The bot problem
Facebook, along with most other social networks, has a bot problem.
From Facebook’s perspective, bots can be indistinguishable from legitimate users. These automated programs can be used to scrape users’ personal information without consent, fabricate influence campaigns, covertly push agendas, spread disinformation, and make scams more convincing.
While automated systems can detect more glaring bot activity, more sophisticated bots can mimic human input so accurately that Facebook can struggle to tell the difference.
As a result of its failure to stop bots on its platform, it appears Facebook is instead trying to normalize the idea that bots are just a part of life on the internet. Bots won’t be stopped any time soon.
Inside the bot farm
Comparitech researchers, led by Bob Diachenko, recently stumbled upon a Facebook bot farm hosted on an unsecured server. We found the bot farm as part of our routine scans for vulnerable databases on the internet. Without authentication necessary to access the bot farm, we took a peek under the hood to see how it works.
The bot farm we found was used to create and manage 13,775 unique Facebook accounts. They each posted 15 times per month on average, for a total of 206,625 posts from this one farm in a given month. Note that new bots are being created by bot farms and being taken down by Facebook’s moderation systems all the time, so the total figures could vary quite a bit month-to-month. The earliest post from these accounts was created in October 2020.
Researchers say Facebook only blocked about one in 10 of the farm’s bot accounts as of time of publishing.
The other accounts are active, see below for a screenshot taken May 10th showing a post was made 17 hours ago:
These bots appear to be used for political manipulation. They post provocative and divisive political content to incite legitimate Facebook users. Each account looks like a real person at first glance, complete with a profile photo and friends list (likely consisting of other bots). To expand their reach and ensure they’re not just posting to each other’s timelines, the bots join specific Facebook groups where their posts are more likely to be seen and discussed by legitimate users.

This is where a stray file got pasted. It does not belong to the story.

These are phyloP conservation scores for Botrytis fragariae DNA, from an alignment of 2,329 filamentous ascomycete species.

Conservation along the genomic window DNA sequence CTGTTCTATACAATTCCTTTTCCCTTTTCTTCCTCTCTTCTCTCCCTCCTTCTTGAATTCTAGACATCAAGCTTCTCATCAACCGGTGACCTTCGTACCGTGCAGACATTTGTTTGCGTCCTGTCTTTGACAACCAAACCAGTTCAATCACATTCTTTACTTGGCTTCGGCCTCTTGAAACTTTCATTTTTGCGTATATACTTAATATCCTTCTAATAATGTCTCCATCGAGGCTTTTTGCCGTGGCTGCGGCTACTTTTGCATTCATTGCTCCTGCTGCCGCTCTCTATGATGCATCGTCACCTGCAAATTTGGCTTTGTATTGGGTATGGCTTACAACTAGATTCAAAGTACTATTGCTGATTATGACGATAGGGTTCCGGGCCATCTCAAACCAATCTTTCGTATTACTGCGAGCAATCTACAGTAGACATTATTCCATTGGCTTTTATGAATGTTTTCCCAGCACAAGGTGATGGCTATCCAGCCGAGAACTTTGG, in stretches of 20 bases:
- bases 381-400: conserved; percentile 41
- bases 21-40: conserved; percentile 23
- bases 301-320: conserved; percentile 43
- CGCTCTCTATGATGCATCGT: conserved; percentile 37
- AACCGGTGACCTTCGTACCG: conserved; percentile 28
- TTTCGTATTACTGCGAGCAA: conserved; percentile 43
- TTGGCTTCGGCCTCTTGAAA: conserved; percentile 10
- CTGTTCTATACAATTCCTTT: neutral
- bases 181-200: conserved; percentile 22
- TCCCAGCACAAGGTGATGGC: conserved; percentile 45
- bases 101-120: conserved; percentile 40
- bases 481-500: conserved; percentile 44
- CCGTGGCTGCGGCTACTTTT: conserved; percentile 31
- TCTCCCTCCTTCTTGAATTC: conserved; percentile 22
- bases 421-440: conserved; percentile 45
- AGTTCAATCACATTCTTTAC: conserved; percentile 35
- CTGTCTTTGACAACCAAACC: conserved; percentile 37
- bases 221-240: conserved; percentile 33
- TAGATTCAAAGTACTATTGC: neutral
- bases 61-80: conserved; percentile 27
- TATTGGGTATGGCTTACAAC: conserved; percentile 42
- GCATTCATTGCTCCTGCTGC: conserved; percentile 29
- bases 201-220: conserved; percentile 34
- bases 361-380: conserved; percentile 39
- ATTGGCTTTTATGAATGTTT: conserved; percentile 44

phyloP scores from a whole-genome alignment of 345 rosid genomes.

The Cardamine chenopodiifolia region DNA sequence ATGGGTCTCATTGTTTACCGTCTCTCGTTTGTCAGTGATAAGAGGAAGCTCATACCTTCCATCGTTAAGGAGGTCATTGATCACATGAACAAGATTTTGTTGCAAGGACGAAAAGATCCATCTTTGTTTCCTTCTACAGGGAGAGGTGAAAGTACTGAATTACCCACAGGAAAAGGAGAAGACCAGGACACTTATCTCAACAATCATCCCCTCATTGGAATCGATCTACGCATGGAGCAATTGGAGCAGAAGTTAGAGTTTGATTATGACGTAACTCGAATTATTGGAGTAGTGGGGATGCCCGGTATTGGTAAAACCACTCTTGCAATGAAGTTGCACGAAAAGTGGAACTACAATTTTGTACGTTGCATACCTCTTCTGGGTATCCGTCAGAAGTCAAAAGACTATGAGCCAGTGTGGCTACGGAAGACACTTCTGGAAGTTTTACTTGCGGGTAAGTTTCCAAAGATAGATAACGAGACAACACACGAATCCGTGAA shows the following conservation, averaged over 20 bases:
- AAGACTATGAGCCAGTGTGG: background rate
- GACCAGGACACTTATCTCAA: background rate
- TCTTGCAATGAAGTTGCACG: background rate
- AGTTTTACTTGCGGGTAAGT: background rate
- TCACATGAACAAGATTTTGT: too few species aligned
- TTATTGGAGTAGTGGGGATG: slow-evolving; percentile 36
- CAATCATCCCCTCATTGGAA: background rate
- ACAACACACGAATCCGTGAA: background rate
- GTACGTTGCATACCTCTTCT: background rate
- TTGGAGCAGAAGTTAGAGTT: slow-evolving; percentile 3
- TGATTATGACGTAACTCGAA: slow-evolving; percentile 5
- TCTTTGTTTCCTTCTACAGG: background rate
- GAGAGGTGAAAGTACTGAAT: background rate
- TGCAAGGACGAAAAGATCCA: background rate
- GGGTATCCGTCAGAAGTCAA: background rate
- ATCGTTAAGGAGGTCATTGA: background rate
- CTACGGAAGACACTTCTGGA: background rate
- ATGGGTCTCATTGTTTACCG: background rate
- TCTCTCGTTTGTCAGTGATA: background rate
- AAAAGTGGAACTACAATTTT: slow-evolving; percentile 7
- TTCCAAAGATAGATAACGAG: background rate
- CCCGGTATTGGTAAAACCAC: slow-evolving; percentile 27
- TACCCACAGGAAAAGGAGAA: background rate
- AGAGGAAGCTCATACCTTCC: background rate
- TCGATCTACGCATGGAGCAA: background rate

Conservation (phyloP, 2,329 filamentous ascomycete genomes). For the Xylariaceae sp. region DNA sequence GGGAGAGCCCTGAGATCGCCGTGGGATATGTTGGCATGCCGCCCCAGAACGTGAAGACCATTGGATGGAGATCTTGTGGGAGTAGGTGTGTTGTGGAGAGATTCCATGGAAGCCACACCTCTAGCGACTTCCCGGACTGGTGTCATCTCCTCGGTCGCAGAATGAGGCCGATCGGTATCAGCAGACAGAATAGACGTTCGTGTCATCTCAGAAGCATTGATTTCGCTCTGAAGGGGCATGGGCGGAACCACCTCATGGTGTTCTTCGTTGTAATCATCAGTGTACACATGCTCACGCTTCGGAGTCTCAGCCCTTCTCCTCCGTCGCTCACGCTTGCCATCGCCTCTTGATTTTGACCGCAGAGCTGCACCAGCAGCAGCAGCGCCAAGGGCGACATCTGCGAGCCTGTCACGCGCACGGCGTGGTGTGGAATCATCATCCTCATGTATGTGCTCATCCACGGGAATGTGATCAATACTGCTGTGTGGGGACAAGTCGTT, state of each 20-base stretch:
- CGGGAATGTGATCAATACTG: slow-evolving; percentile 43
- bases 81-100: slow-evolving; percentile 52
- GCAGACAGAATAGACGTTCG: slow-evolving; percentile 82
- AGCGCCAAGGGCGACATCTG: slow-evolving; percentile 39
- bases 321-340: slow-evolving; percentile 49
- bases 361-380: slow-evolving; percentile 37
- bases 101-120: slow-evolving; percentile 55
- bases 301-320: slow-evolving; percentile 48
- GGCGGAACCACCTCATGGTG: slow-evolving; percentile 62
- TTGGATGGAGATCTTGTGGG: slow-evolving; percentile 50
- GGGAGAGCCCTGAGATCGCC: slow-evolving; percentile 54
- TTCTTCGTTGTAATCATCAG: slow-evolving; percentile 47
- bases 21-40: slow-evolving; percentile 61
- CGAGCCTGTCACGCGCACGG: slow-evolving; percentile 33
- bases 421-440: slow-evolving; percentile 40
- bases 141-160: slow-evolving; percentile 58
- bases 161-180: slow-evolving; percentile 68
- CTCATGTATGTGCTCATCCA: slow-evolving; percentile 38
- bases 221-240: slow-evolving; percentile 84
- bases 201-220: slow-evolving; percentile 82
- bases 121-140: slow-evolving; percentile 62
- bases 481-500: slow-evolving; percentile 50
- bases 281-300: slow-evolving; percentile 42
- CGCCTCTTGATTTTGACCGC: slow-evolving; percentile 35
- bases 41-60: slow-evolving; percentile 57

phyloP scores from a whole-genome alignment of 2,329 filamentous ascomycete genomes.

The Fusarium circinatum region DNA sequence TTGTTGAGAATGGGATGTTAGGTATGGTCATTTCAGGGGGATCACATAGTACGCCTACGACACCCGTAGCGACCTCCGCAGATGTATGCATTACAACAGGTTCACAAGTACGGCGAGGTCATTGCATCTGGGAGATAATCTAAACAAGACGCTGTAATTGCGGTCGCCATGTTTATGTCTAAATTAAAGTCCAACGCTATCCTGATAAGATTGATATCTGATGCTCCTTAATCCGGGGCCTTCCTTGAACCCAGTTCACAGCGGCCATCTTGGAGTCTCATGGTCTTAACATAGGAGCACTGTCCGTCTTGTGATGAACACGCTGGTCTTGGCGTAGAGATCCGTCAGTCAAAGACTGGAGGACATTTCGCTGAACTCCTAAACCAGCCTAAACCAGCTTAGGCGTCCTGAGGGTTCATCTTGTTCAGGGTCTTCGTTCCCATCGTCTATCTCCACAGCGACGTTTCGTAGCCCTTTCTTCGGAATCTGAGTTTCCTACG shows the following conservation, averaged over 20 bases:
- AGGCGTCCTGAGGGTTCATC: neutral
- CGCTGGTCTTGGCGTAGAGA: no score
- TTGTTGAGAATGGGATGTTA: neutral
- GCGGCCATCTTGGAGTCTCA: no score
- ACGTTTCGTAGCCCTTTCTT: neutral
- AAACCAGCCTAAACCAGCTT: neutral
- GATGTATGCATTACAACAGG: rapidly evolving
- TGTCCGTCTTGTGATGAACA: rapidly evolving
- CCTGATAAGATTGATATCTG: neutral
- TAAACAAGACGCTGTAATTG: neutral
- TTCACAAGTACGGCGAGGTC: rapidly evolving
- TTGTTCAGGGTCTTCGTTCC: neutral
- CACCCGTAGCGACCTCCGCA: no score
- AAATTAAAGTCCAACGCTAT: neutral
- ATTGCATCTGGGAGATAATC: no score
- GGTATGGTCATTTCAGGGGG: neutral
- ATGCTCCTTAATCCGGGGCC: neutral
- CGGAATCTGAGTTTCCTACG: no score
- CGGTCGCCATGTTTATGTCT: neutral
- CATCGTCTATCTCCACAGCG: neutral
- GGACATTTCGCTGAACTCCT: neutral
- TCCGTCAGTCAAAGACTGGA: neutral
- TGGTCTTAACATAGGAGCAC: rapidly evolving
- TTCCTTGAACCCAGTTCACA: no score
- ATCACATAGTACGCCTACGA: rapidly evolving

“Trump” was the most-used keyword in bot posts, followed by “Biden”. Some specific events discussed include the 2020 US Presidential elections, California wildfires, protests in Belarus, US border restrictions, the COVID-19 pandemic, and a recent shooting in San Antonio.
Most of the bot accounts were registered with temporary phone numbers and @mail.ru email addresses. Due to lack of authorization needed to access the bot farm’s backend, Comparitech researchers were able to collect username and password pairs for each bot account.
Comparitech reported the bot accounts to Facebook but has not received a response as of time of publishing.
Selenium used to imitate human input
A key tool used by the bot farm to imitate human behavior is called Selenium.
Selenium is a multifunctional toolset that, in this case, simulates the activity of a real user. Bots controlled through Selenium can open and navigate web pages in a normal web browser, click buttons and links, enter text, and upload images. The bots we uncovered made posts with text and images, reposted articles from news outlets, and joined popular groups in various categories (music, TV shows, movies, etc).
Selenium can be used to control an army of bots, tasking them with joining groups and creating posts. Researchers found bot sessions can emulate a range of user agents, from iPhones to Chrome browsers, so the owner can make traffic appear to come from a broad range of devices. Selenium can be used through proxies, further allowing bots to mask their source. Selenium can even be set up to add a delay between clicks, so it doesn’t appear to navigate pages faster than a normal human. Researchers say even some of the most advanced bot detection techniques cannot distinguish between a human and Selenium.
What remains unclear is where the bots get their information and images from. Researchers could not find any crawlers that gather the images posted by bots, so we assume the attackers accumulate the content from a private source.
Although this particular bot farm wasn’t well-secured, most are much more difficult for unauthorized users to find and access.
So what’s the purpose of all this bot farming? They could be utilized for a variety of purposes. Whomever runs the bot farm can use it for their own purposes or rent it out to third-parties for a fee.
Bots play a huge role in influence campaigns. State-sponsored influence campaigns from Russia received a lot of attention during the last two US presidential election cycles. They likely used bot farms like this one to spread disinformation and incite Facebook users.
Bots can be used to artificially inflate the public’s perceived enthusiasm for a certain cause, person, product, or viewpoint. Astroturfing, for example, masks the real sponsors of a message to make it appear as though it originates from and is supported by grassroots participants. If people think bots are human, they are more likely to believe that the message has popular support.
In the same vein, bots can be used to artificially boost subscriber or follower numbers. The bot farm we examined subscribed accounts to certain groups. To real users, a page or group with 1,000 members seems more legitimate than a page with a dozen members. This can be used to lure in victims for some sort of scam.
Lastly, though least likely, is that Facebook takes advantage of bots to inflate its own user numbers and user activity, perhaps to please stakeholders who demand quarter-on-quarter user growth.
Bear in mind that bots are not necessarily malicious all of the time. They might be configured to post benign content until the bot farm administrator decides to weaponize them in an attack.